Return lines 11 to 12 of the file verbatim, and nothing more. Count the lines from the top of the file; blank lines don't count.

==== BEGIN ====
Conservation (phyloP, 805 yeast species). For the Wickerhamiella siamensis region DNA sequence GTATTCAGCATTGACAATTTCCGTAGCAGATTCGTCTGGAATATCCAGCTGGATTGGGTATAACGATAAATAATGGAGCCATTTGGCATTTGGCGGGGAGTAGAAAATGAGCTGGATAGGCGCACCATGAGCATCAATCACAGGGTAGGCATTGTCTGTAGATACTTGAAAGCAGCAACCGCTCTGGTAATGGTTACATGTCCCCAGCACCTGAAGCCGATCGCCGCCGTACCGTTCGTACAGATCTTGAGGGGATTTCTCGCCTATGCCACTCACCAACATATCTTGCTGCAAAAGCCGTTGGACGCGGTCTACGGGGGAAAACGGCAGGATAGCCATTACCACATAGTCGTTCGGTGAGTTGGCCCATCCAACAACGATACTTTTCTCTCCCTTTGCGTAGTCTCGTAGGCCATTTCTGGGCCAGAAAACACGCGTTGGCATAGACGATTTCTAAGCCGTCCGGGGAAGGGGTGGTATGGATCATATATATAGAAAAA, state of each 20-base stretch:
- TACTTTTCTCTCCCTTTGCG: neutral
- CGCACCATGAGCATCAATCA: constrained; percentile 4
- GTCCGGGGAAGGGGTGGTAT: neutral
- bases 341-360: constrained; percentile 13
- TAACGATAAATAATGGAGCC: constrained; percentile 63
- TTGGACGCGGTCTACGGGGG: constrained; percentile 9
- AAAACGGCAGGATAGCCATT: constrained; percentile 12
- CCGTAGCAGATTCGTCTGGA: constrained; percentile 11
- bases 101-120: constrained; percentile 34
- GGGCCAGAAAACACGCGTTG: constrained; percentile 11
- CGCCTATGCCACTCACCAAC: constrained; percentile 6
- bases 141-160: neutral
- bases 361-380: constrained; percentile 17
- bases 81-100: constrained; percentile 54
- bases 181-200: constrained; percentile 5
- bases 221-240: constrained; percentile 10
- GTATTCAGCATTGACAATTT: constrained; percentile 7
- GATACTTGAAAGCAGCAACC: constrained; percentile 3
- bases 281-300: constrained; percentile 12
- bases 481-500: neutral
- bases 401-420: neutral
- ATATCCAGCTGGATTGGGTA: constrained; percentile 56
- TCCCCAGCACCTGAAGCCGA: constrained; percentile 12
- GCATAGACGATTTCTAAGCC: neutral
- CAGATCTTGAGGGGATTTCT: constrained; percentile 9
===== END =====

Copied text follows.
- GGGCCAGAAAACACGCGTTG: constrained; percentile 11
- CGCCTATGCCACTCACCAAC: constrained; percentile 6